Friday, June 13, 2008

W is for Watercress and our visit to Kingfisher Farm


Its W for Watercress!

Kingfisher Farm is one of our favourite places to visit. It is a watercress farm in Abinger Hammer in Surrey. And when we were asked where we might like to go to have some photographs taken for the book this is where we went. Watercress has been cultivated since Roman times but the first reported watercress farm dates back to 1808.

The reason there is watercress growing in Abinger Hammer is because of a stream of chalk that streaks across England deep underground all the way up to Lincolnshire. The chalk behaves like a giant sponge storing water that then springs out bubbling up to the surface. And this is where watercress farms first started to appear. Barry Arminson from Kingfisher Farm showed us around the long rectangular beds and took Freddie with him to cut and bunch up the cress. Freddie tiptoed along wooden struts. But when it came to posing for the photographs, holding watercress, smiling and balancing was a challenge....

We dried off and had a watercress picnic on the village green - soup and watercress calzone. Over the next week we will be eating more and more watercress which is very much in season. So please tell us how you like to eat your watercress...as Freddie decided that having munched on the watercress fresh from their Abinger Hammer beds, he is keen to try new watercress recipes. Tonight we are making pancetta & watercress quesadillas.

6 comments:

  1. christina8:53 PM

    My favourite thing to do with watercress is make soup, my 2 year old son loves it!
    Chop one onion and two cloves of garlic and fry until softened, add one chopped medium potato and fry for a minute, add one pint of chicken or vegetable stock and cook for 20 minutes, then add three bags of watercress (sorry, I don't have a local supplier, just Sainsburys!), then puree and serve. If you're feeling decadent, add a swish of double cream before serving!

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  2. Many thanks for your lovely message on my blog. I've visited yours before - last year when purple podded peas first started up and I wasn't really sure what a blog was! Have you been round the alphabet a few times now? Looks as though your project's a great success

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  3. Great Big Veg Challenge7:42 AM

    Christina
    You cant beat a little cream in watercress soup...or creme fraiche.

    Silverpebble - No - this is the first timeround - its a gradual process!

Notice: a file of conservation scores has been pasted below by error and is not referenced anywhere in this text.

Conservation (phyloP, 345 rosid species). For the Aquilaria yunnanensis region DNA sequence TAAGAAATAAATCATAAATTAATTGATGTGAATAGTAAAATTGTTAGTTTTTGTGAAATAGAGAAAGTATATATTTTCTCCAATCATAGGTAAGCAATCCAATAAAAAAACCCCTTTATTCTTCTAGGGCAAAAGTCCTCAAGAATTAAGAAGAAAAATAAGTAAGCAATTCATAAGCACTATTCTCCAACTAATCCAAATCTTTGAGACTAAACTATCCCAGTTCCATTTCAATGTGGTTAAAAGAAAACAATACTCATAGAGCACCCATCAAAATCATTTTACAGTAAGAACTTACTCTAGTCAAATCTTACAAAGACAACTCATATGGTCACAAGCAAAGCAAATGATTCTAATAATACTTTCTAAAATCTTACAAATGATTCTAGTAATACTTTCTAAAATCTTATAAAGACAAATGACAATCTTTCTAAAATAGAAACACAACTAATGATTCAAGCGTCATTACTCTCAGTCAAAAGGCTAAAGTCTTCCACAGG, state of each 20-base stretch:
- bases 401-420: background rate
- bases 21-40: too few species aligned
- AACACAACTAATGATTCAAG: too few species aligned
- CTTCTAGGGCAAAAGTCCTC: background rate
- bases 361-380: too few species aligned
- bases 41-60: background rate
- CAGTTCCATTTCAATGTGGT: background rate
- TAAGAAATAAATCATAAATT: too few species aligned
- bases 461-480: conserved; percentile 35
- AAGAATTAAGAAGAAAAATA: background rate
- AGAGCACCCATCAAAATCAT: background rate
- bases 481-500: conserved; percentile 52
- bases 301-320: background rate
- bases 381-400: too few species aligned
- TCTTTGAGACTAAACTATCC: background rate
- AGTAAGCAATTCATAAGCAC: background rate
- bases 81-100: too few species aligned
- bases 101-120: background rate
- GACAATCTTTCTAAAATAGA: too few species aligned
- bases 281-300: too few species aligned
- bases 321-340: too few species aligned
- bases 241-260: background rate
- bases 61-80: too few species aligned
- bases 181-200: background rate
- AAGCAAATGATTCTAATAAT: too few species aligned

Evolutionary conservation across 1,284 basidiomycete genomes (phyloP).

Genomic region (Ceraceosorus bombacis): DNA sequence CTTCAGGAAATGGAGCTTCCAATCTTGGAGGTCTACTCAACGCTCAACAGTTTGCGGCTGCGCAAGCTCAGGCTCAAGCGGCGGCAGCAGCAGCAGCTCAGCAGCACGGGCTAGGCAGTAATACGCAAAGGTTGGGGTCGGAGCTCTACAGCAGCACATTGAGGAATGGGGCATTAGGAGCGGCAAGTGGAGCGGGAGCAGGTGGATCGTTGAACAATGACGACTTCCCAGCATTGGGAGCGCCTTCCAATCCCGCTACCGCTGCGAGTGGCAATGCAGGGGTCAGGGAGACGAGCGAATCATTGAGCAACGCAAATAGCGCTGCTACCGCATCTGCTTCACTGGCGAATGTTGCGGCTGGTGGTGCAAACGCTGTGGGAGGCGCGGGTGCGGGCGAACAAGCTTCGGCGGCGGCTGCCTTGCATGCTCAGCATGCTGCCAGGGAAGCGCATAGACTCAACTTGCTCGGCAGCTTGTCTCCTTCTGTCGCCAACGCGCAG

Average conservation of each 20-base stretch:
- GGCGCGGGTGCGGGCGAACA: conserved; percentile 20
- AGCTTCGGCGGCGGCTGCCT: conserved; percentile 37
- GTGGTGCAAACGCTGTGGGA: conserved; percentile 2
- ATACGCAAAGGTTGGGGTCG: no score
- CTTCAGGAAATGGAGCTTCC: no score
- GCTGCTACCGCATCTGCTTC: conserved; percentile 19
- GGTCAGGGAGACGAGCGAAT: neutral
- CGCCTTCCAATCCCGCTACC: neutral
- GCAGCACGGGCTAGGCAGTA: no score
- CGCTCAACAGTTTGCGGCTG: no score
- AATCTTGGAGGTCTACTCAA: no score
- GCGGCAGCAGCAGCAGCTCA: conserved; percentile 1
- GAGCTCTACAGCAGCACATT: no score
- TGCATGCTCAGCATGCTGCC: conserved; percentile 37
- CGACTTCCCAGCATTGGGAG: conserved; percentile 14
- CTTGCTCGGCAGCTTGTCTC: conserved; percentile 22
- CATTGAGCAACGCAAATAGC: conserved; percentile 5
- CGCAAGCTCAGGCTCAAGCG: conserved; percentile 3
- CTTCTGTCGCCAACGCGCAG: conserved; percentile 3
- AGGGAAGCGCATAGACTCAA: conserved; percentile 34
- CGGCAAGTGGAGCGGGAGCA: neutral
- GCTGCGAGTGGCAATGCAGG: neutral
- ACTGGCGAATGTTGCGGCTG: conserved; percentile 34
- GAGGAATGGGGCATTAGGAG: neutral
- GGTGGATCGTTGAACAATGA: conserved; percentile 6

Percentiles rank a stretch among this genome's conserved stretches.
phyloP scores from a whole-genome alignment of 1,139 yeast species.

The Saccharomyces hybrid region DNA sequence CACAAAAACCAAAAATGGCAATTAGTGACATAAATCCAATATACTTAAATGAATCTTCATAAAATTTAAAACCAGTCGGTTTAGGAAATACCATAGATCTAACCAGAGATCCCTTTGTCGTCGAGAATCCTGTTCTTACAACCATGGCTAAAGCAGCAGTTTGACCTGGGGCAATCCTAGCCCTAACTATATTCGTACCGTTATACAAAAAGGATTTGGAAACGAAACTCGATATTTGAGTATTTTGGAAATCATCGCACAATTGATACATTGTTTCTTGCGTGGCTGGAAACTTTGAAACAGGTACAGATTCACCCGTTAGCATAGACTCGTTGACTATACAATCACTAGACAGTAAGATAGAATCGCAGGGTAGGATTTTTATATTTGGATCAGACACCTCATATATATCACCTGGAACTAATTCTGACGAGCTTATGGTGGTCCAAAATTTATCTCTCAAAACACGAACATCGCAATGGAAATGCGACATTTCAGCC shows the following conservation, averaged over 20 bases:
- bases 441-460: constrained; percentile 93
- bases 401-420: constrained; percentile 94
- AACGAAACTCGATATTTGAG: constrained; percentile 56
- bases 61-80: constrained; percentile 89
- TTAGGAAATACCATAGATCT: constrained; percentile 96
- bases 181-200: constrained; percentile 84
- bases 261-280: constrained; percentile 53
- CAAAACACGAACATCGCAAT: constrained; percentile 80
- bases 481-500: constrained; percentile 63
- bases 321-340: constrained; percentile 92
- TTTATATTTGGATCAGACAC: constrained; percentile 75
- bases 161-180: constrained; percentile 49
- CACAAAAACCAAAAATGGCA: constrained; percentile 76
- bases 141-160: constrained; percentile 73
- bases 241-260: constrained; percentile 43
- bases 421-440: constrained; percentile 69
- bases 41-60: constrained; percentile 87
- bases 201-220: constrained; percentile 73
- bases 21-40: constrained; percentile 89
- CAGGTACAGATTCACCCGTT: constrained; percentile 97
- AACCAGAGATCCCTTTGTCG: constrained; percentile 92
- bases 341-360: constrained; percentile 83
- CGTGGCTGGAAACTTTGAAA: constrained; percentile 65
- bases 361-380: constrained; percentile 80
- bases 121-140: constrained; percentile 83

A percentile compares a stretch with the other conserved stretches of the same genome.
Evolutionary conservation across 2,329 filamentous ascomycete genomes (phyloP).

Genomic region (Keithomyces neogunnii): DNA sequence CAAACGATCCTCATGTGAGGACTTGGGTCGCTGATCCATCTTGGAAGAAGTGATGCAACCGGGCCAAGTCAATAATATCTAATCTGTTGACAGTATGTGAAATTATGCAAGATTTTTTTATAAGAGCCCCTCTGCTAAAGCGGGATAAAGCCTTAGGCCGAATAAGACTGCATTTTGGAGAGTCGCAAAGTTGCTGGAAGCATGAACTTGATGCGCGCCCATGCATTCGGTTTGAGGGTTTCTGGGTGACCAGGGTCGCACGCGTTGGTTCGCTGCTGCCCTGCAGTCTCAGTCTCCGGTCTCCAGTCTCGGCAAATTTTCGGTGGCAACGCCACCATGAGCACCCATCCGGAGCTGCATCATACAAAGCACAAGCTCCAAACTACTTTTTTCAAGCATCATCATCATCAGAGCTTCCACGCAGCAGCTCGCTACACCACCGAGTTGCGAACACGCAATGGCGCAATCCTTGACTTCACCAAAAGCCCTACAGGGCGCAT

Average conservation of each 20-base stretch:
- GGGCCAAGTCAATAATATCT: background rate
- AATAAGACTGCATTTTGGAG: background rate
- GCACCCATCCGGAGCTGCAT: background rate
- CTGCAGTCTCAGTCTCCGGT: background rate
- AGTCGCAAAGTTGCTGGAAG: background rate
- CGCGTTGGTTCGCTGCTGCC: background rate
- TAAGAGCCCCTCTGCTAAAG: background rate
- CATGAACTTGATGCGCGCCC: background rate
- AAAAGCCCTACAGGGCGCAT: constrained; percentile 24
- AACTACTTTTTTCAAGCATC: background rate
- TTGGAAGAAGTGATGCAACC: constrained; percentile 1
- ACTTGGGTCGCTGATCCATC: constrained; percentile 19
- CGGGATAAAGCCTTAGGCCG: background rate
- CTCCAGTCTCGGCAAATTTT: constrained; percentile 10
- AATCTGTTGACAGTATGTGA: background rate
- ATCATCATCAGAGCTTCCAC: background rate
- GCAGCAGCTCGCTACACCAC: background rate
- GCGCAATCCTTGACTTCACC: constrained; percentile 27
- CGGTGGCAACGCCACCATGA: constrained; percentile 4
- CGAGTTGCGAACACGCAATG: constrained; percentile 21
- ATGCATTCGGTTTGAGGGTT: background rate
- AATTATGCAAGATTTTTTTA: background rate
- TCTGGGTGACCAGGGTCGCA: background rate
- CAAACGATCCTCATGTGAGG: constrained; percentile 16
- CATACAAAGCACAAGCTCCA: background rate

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  4. Highly impressive! I wish I could visit something like that up here. Very envious as I adore watercress. I like mine as it is as a salad leaf and a lemon dressing, or make a pesto with toasted hazelnuts and a strong cheddar. Delicious!

    xxx

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  5. Nicole1:30 PM

    I was cooking fish the other night and it was topped with watercress and it make me think of your challenge.

    The recipe is from Australian Gourmet Traveller magazine and is really simple.

    Vietnamese Caramel Glazed Salmon
    1 tablespoons vegetable oil
    1 clove garlic, bruised
    90g palm sugar
    2 tablespoons fish sauce
    2 tablespoons rice vinegar
    4 salmon fillets
    50g watercress sprigs
    50g snowpea sprouts
    Dressing
    3 teaspoons vegetable oil
    2 teaspoons rice vinegar
    2 teaspoons lime juice
    1 teaspoon light soy sauce
    2 teaspoons warm water

    Heat vegetable oil in small saucepan, add garlic and cook until fragrant. Remove and discard garlic. To oil add palm sugar, fish sauce, rice vinegar and water. Bring to the boil and simmer for 15 mins or until syrupy.

    Combine all dressing ingredients in small bowl and mix well. Toss with watercress and snowpea sprouts.

    Cook salmon in large non stick frying pan with olive oil until cooked to your liking. When salmon is almost cooked reduce heat to low, add palm sugar mixture and coat salmon in mixture.

    Serve salmon on bed of rice and top with watercress and snowpea sprouts.

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